- Series: Star Wars Accessory
- Paperback: 8 pages
- Publisher: Wizards of the Coast (February 1, 2001)
- Language: English
- ISBN-10: 0786918330
- ISBN-13: 978-0786918331
- Product Dimensions: 8.3 x 0.2 x 10.8 inches
- Shipping Weight: 4 ounces
- Average Customer Review: 4 customer reviews
- Amazon Best Sellers Rank: #2,663,650 in Books (See Top 100 in Books)
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Gamemaster Screen (Star Wars Roleplaying Game) Paperback – February 1, 2001
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Those days, it seems are long gone. Modern games (especially the D20 system) require less and less charts, graphs and tables to run. The "new-wave" games are slick, streamlined, and make sure that very little of the storytelling experience is slowed down by chunky rules and the flipping of pages. Thusly, there are fewer instances where a GM needs to glance at charts.
Nonetheless, it is indeed helpful to have a screen to secure the GM's "secret notes" from the all-prying eyes of her greedy players. In this respect, the Star Wars screen is alright, but not "awesome".
It, like the game itself, is very similar to the D&D screen. In fact, most of the charts are SW versions of D&D charts. For instance, the Fundamental Actions in Combat chart is the exact same chart as on the D&D screen, but instead of the column that lists "5-foot step?" (allowed), it reads: "2-meter step?" (allowed), with "yes" or "no" listed for each action.
The SW screen also lacked any of the important Force- and Starship- tables. I was dissapointed to find that Vitality-point costs and starship size modifiers were not present on this screen (luckily I typed up the tables myself a few weeks before I purchased the screen).
The main saving grace for my four-star rating was the presence of the "Multiple Ranged Attacks" table, taken straight from the Combat section of the rulebook. This, I have found, I have used more than any of the other charts on the screen. The artwork on the "players side" captures the feel of Star Wars, with a non-disjointed picture that combines the front and back covers of the rulebook (you can actually see Anakin and Darth's faces colliding together) as well as several pictures of the example PC's from Invasion of Theed and the Rulebook.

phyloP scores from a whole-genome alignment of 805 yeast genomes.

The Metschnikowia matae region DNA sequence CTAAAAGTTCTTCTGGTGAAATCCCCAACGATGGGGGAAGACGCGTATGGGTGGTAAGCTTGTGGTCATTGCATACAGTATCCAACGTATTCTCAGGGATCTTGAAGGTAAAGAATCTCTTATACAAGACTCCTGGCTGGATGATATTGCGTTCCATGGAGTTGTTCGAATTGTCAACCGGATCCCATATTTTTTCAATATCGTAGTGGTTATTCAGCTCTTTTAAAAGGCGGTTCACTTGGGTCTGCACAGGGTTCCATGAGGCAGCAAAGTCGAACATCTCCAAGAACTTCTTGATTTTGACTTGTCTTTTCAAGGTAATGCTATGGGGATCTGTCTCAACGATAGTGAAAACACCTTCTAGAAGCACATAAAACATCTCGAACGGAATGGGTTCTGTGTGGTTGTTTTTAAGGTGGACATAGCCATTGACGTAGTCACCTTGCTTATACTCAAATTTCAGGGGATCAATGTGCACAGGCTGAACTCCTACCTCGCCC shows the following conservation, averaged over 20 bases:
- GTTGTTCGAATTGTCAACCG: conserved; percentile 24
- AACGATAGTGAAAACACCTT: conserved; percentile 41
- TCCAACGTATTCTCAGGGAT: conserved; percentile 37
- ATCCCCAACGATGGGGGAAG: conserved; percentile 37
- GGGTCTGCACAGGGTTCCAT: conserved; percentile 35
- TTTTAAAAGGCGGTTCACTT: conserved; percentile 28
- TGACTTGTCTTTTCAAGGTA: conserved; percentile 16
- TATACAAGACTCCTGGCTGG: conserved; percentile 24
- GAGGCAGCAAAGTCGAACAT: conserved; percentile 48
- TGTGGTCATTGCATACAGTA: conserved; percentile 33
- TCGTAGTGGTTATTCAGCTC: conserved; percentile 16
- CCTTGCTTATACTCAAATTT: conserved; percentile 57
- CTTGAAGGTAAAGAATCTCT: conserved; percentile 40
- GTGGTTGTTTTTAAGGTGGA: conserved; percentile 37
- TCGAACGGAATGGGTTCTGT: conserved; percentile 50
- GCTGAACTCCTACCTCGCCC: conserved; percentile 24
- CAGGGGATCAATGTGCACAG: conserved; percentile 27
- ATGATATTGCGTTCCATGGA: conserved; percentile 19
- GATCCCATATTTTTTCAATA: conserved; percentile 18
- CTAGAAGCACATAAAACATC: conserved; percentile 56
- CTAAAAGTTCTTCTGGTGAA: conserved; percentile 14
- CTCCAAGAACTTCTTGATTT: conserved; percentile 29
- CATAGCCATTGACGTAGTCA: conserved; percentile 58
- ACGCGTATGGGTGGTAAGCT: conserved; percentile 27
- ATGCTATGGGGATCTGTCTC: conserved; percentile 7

In conclusion, I'd have to say that the screen is not a bad screen, it's just not an excellent screen. Using the D&D version didn't slow down play at all, if you simply convert the movement distances from standard to metric in your mind. The Multiple actions chart is by far the most useful, but just in case, keep your rulebook close at hand for starship- and force- related actions. Nonetheless, lets face it, it looks cool to have the right screen for your game, anyway.
This is a decent screen, has lots of charts that we prefer not to memorize (cover and concealment, in particular), and is lacking others (starship combat especially). Pretty much all this has already been mentioned in other reviews.
The reason it only gets three stars from me is that I am using the Expanded and Revised Rule Book, so some of the charts are outdated. Fortunately, after a few minutes of pencil marking the screen, I had it fully updated, so it wasn't a big deal. But, be aware before you buy it. If you have the Revised Core Rulebook, be sure to crosscheck before you just accept the screen. Of course, as a GM it's up to you if you prefer the Revised rules...
I, however, have simply taken a folder and photocopied the information I know I frequently refer to from the Core Rulebook. I've even drawn a cool scene on the outer side. The screen I've made works better for me than the screen from Wizards does.
However, the GM screen doesn't exactly cost a fortune. If you'd rather buy one than go through the work to make one, I wouldn't call it unwise.